OCALA, Fla. - It took months of special care and medicine to nurse two manatees, a mother and calf, back to health.
In March, Mandy the manatee arrived at SeaWorld Orlando like so many others: emaciated and its skin clinging too tightly to its skull, ribs visible along its side. She was starving to death and wouldn't have much time left to care for her nursing calf named Manilow.
"With the condition that Mandy was in at rescue, I don’t think she would have survived much longer in the wild if we had not interfered," Cora Berchem, Save the Manatee Club, said.
Since March, Mandy has gained 300 pounds and now weighs 1,200 pounds. She is healthy enough to return to her natural habitat along with her 400-pound calf.
SeaWorld Orlando, Save the Manatee Club, and others coordinated the release. Crews have taken her measurements and marked her so that they can identify her again come winter.
Curious and enthusiastic onlookers gathered around to watch dozens of people carry the two manatees out on stretchers and down the boat ramp into the water. They will be reunited with more than 400 manatees that call Blue Spring State Park home.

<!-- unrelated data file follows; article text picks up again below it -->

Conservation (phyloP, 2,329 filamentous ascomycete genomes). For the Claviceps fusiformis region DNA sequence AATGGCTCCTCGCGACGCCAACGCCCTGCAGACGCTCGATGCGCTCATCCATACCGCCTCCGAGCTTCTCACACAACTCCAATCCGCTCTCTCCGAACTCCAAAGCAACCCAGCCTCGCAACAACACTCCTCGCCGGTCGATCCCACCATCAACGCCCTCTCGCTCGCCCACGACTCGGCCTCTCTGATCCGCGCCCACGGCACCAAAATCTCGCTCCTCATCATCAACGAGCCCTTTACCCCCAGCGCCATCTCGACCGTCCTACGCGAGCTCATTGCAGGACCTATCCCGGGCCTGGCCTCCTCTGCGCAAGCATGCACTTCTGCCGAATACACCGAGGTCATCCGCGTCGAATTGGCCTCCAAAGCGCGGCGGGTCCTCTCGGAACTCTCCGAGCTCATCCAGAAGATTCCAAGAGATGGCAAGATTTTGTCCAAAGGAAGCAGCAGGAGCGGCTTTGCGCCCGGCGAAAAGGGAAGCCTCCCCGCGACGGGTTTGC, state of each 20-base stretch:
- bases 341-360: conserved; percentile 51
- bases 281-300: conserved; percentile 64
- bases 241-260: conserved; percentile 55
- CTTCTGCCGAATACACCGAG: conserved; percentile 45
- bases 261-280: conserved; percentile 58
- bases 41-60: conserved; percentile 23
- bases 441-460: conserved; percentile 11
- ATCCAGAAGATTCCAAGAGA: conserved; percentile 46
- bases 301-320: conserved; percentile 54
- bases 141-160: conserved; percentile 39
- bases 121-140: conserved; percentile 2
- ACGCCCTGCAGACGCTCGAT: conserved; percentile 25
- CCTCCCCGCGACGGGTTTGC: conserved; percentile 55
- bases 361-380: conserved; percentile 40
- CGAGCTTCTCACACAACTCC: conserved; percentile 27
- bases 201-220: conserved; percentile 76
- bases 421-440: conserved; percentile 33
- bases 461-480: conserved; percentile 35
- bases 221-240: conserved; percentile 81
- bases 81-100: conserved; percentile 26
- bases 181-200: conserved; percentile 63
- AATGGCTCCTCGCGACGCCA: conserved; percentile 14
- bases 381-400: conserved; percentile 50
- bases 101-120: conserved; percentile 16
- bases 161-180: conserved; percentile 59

"That was so exciting. Something that you would never forget," onlooker Mary Ferguson told FOX 35.
Unfortunately, hundreds of more manatees are starving and dying along Florida's coastline though. 840 manatees have died from starvation in 2021 so far – that is more than any other year on record.
Environmentalists say that pollutants are causing algae blooms to cloud and kill off seagrasses, which are the manatees food source.
However, there is hope for the species if the waterways can be cleaned up, seagrass replanted, and sick and injured manatees rescued. But it will take time to fix the problem in order to save more manatees like Mandy and Manilow.
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